Hobbs, Mary A
Mary A Hobbs ( b. 1799-1867) - American Autograph Letter Signed, 06/15/1839 - 8 x 10 written in blk ink on personal family stationery with a paper embossed seal. Rich toning seen with a four-fold and a remanent waxy redish seal overall, fine condition.
In 1639, Endecott's was one of the signatures on the building contract for enlarging the meeting house in Town House Square for the First Church in Salem. This document remains part of the town records at City Hall. He was active in the affairs of the town throughout his life. Samuel Skelton was the first pastor of the First Church of Salem, which is the original Puritan church in North America.
One of the most widely known aspects of Salem is its history of witchcraft allegations, which in many popular accounts started with Abigail Williams, Betty Parris, and their friends playing with a Venus glass and egg. Salem is also significant in legal history as the site of the Dorthy Talbye trial, where a mentally ill woman was hanged for murdering her daughter, because at the time Massachusetts made no distinction between insanity and criminal behavior. The story of the girls in Salem experimenting with fortune-telling is, however, apocryphal.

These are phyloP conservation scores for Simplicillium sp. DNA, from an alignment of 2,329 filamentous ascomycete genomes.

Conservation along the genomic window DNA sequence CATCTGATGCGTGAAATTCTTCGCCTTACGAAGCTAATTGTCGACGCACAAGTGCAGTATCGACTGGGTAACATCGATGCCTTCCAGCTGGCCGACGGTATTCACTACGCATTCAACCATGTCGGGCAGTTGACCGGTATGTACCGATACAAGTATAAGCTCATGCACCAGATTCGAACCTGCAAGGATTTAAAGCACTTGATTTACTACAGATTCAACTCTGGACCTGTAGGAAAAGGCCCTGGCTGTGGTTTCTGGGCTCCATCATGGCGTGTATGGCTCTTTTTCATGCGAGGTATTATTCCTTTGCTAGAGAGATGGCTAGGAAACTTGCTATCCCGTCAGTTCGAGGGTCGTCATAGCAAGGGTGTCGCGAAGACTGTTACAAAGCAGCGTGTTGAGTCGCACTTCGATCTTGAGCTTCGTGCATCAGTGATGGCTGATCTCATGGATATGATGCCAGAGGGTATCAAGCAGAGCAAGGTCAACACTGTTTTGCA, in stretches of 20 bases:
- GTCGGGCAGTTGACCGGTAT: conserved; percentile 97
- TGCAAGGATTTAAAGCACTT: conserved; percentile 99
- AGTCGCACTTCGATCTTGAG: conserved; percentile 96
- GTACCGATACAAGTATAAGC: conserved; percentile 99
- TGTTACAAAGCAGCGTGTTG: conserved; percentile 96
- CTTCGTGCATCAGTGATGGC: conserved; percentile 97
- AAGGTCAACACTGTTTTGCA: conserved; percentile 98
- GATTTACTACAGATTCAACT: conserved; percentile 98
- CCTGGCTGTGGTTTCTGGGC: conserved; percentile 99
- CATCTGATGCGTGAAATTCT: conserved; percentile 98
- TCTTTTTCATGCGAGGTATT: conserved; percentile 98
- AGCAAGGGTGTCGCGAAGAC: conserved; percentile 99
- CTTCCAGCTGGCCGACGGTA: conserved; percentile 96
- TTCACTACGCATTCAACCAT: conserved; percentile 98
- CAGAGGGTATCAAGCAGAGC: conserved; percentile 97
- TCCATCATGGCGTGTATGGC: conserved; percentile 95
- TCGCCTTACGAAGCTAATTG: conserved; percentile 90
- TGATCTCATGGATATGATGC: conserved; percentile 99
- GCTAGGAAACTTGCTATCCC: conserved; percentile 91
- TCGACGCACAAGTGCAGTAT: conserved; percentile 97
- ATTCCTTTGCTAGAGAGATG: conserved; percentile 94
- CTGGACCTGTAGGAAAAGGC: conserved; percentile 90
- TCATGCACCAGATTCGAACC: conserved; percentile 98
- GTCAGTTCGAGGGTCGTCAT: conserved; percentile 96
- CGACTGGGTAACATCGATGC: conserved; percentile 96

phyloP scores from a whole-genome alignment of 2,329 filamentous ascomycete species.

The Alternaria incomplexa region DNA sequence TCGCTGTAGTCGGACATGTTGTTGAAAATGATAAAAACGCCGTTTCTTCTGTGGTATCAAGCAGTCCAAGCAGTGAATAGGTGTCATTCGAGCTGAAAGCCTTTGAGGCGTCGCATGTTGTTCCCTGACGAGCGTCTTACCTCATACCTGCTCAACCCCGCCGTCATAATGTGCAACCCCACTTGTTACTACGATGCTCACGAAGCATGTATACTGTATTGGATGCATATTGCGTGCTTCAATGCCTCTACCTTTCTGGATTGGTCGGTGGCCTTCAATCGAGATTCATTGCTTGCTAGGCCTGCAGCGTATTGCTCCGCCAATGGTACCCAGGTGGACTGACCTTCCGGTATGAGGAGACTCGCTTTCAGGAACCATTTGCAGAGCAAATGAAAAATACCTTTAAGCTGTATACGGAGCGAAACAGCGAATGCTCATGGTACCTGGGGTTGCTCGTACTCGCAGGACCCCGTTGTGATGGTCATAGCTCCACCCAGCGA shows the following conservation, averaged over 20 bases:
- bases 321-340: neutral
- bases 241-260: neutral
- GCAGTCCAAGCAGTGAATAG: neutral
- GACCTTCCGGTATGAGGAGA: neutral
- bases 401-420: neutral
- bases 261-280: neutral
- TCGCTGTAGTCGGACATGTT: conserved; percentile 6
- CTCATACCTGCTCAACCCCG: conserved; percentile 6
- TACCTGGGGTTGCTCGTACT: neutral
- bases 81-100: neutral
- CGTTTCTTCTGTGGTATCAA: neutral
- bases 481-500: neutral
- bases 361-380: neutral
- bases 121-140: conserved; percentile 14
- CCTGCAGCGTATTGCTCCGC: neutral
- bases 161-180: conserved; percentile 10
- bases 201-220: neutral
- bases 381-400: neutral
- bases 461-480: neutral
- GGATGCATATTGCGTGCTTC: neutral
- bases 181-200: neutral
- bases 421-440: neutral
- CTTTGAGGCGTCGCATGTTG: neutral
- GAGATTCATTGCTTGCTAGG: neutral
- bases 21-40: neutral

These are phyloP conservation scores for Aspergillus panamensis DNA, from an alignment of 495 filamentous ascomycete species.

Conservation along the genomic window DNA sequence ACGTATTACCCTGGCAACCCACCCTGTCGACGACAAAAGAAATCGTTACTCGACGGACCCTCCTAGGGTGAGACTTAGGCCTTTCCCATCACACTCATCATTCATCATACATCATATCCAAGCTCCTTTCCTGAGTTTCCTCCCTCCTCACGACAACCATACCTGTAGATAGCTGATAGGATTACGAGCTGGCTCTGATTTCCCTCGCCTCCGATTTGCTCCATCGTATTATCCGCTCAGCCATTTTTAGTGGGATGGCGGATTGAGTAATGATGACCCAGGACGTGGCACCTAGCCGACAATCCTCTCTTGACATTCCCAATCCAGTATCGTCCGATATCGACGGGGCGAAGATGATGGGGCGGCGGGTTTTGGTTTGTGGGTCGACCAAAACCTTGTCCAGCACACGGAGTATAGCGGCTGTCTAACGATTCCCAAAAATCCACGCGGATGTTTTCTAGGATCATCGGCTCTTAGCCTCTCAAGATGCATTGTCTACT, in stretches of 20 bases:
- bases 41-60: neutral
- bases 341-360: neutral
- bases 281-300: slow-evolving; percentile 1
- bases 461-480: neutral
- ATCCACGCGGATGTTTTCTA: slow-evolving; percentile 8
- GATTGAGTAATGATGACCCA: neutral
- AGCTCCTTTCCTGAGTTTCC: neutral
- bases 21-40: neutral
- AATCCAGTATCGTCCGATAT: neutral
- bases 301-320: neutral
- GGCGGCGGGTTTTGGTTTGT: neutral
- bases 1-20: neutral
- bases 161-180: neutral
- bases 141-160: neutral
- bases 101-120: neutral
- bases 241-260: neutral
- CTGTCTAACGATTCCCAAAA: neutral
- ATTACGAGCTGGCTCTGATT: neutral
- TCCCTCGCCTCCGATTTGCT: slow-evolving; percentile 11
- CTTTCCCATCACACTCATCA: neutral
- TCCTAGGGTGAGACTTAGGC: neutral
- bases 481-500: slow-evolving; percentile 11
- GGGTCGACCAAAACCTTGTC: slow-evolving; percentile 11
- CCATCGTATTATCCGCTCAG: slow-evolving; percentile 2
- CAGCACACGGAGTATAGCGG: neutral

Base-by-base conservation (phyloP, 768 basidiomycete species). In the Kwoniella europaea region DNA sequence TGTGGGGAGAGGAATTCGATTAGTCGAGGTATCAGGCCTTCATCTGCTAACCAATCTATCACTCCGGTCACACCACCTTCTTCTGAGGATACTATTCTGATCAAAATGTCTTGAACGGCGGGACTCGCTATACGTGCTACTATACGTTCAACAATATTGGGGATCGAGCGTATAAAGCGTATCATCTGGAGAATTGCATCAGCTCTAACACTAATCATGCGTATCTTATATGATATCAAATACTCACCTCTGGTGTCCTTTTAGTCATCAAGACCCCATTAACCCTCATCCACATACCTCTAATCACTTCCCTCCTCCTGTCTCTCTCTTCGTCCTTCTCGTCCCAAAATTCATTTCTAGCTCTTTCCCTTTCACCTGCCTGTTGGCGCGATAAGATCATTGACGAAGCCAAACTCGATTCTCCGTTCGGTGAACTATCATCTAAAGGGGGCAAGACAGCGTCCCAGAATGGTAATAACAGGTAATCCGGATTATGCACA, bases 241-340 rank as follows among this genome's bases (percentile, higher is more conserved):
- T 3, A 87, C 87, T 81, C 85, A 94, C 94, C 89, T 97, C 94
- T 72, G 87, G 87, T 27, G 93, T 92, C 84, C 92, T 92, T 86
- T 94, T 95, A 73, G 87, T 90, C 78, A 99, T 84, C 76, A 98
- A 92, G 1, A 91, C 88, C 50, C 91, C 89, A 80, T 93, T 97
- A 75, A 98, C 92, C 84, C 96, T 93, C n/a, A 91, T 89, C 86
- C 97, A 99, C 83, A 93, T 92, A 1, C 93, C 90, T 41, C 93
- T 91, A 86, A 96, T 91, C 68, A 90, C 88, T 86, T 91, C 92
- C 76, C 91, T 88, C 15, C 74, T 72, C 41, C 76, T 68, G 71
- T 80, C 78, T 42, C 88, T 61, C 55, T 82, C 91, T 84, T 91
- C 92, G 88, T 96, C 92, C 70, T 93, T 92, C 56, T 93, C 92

William Hathorne's son, Judge John Hathorne, came to prominence in the late 17th century. People generally believed witchcraft to be real. Nothing caused more fear in the Puritan community than people who appeared to be possessed by demons, and witchcraft was a serious felony. Judge Hathorne is the best known of the witch trial judges, and he became known as the "Hanging Judge" for sentencing witches to death.
The neutrality of the United States was tested during the Napoleonic Wars. After the Chesapeake–Leopard Affair, Thomas Jefferson was faced with a decision to make regarding the situation at hand. In the end, he chose an economic option: the Embargo Act of 1807. Jefferson essentially closed all the ports overnight, putting a damper on the seaport town of Salem. The embargo of 1807 was the starting point on the path to the War of 1812 with Great Britain. Both Britain and France imposed trade restrictions in order to weaken each other's economies. This also had the effect of disrupting American trade and testing the United States' neutrality. As time went on, harassment of American ships by the British Navy increased. This included impressment and seizures of American men and goods.